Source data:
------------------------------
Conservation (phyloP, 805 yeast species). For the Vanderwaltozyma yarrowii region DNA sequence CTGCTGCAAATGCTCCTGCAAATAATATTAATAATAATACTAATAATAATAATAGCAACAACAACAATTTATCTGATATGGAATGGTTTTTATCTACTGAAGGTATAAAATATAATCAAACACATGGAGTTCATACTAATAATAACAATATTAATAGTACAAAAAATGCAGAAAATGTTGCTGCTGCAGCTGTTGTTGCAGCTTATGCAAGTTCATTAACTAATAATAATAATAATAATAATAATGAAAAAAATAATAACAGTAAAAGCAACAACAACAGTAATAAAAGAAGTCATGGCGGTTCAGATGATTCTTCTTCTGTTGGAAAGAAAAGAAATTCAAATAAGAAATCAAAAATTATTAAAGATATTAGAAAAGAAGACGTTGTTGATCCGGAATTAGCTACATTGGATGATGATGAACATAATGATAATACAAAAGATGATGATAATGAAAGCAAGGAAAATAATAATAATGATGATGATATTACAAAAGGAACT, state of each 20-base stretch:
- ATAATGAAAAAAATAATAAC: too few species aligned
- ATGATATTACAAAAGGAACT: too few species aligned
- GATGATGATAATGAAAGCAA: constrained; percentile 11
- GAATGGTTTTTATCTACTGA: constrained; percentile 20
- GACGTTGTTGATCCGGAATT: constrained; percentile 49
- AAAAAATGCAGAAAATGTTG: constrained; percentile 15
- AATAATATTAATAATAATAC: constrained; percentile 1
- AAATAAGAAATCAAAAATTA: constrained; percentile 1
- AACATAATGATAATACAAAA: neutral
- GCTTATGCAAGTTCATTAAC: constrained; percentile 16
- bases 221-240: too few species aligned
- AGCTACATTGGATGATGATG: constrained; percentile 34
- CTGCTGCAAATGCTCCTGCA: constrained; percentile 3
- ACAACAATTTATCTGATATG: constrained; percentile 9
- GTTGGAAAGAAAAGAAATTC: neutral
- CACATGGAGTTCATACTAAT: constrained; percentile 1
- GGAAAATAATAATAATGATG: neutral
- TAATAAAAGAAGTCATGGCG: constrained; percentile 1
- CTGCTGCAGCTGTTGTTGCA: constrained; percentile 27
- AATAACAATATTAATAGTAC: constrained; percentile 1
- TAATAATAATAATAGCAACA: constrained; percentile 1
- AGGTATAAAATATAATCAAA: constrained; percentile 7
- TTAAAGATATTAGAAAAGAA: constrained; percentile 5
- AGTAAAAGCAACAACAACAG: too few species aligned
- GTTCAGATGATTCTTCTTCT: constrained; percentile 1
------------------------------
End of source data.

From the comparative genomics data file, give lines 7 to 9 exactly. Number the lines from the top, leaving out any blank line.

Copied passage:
- AAAAAATGCAGAAAATGTTG: constrained; percentile 15
- AATAATATTAATAATAATAC: constrained; percentile 1
- AAATAAGAAATCAAAAATTA: constrained; percentile 1